I have recently seen a lot of articles that have discussed how e-commerce websites are performing slower than ever before and subsequently are failing to meet end-user expectations. Out of everything I have read, reports by Radware and LoadImpact really stood out; they made me think about the present state of e-commerce websites, and the potential implications a slow website can have on etailers.
Firstly, Radware have continued to provide extensive information about e-commerce page speed and performance in their ‘State of the Union’ white paper. I was originally introduced to their research when it was conducted by Strangeloop, and I’ve always found their outcomes insightful. As well as this, their infographics are great visual presentations of their material. One of their recent observations was that web pages have continued to slow down when compared to the same results from 2012. Rawdware state that the median page took 7.72 seconds to fully load, compared to 6.79 seconds last year. This is interesting to note; especially considering that the average online shopper expects web pages to load in 2 seconds, and that after 3 seconds, up to 40% will abandon the site altogether. With this in mind, are user experiences being hampered by slow sites?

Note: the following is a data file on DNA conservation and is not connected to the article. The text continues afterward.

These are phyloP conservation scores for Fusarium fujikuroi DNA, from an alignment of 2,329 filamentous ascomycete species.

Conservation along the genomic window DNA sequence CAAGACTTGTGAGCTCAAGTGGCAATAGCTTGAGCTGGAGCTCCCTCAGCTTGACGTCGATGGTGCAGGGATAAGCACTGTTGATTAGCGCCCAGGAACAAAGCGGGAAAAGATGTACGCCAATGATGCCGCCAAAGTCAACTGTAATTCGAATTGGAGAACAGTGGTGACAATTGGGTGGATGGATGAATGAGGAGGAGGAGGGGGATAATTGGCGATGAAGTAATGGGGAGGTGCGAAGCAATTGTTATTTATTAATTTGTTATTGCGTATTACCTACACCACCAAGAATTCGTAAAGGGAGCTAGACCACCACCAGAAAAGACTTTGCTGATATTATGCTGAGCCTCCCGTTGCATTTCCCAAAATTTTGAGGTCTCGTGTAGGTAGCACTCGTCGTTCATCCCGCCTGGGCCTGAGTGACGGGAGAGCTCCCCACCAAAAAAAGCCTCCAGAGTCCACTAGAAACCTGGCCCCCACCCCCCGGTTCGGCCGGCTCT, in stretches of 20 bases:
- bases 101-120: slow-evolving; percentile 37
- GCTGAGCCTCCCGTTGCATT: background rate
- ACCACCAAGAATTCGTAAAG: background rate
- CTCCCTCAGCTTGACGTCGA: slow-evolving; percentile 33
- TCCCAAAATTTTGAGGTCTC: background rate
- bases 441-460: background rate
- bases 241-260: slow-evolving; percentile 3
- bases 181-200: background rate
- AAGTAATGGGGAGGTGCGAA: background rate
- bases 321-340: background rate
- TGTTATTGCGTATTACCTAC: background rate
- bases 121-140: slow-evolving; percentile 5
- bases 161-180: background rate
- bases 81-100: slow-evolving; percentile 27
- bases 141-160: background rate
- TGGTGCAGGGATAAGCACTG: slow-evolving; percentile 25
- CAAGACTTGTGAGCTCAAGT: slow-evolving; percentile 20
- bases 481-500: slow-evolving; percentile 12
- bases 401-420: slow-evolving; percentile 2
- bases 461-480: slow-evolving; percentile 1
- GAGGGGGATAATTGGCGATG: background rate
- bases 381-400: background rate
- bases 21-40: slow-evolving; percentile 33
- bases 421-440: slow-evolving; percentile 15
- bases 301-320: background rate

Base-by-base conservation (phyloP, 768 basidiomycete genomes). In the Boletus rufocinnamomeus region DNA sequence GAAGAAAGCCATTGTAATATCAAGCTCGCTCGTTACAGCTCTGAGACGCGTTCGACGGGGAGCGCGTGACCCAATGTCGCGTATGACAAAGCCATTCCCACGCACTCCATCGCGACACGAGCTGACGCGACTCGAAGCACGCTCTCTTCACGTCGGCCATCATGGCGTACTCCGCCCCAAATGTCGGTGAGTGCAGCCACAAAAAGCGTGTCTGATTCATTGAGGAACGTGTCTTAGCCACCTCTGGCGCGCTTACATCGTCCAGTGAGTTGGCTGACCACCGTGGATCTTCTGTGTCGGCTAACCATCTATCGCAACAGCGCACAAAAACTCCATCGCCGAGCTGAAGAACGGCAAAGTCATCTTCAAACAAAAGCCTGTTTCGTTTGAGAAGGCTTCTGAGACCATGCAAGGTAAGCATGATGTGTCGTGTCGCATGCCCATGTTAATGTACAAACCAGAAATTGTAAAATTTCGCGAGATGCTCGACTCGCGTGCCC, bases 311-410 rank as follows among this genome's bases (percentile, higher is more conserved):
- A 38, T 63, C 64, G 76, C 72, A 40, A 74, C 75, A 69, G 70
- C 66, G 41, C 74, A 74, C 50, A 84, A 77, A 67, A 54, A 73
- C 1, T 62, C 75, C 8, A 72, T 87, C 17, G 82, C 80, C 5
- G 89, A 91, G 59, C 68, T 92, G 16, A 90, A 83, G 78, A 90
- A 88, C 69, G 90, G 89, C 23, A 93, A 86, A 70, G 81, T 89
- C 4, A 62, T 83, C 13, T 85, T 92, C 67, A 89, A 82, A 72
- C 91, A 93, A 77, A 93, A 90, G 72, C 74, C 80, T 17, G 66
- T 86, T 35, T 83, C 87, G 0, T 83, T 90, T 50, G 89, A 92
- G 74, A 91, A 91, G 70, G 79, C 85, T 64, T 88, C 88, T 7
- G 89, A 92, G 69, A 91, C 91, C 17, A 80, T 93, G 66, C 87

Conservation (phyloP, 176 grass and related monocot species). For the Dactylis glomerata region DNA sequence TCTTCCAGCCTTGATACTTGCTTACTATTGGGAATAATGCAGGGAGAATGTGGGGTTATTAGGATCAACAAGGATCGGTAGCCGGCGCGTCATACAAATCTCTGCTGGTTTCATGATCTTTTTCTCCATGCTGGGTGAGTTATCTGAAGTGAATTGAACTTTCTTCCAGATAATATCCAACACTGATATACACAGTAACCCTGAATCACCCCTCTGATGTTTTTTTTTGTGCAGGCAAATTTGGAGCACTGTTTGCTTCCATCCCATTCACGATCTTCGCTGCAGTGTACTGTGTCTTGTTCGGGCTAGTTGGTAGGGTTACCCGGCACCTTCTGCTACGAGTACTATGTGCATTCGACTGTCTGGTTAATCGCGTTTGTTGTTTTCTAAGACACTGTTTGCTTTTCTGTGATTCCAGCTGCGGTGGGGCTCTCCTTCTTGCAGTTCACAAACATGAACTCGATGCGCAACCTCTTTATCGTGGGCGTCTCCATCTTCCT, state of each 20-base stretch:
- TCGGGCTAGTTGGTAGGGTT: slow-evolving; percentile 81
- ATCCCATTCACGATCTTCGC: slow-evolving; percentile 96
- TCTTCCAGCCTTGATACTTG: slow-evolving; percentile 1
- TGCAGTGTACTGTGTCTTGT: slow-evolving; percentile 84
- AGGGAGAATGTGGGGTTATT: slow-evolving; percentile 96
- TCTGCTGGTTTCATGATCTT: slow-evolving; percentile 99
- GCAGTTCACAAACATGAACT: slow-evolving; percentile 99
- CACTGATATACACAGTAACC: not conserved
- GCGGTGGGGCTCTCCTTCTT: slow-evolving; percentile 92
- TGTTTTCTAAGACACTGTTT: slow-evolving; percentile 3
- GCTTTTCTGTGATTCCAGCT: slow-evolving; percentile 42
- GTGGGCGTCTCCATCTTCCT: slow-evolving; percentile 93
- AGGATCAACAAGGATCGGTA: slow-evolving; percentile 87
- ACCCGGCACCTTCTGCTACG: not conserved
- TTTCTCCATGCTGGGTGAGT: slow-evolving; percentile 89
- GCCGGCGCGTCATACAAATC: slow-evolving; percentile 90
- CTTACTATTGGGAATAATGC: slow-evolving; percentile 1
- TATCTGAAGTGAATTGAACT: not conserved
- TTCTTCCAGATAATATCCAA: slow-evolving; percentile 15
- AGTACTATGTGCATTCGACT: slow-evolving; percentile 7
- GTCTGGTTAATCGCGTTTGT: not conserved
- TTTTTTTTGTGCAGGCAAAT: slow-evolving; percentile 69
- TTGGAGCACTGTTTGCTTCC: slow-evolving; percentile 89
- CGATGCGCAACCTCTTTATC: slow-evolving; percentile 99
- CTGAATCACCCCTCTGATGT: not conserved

Radware attempt to understand user experience by measuring the ‘time to interact’ (TTI). TTI is described as the point at which a page displays it primary interactive content (e.g. feature banners with functional “call to action” buttons). From the sites tested, the median TTI was 4.9 seconds. This again is nearly two second slower than the average expectancy. With this information, it could be claimed that end user expectations and experiences are not being met because of slow sites. This then had me thinking. If consumers are likely to leave sites that are not up to scratch, are the e-commerce site owners losing out on potential revenue and custom?
LoadImpact believes they are! In their ‘State of the Web’ report, 53% of survey respondents claimed they had lost revenue due to poor performance or stability of their websites. In a competitive market place such as e-commerce, companies can’t afford to be losing customers and money. LoadImpact also observes that e-tailers are engaging with activities to help monitor and predict response times of their websites. Many e-tailers now monitor application performance and response times , with over 30% claiming that they do some form of performance testing. Some may say I am biased, but I don’t think that 30% is enough.
With Christmas only four months away, e-tailers should have started to prepare for the rush. The winter period is always the key period in e-commerce and I am intrigued to see how websites are going to cope with the holiday load. I commend both Radware and LoadImpact for their reports and look forward to their next editions to see how websites faired over the Christmas period.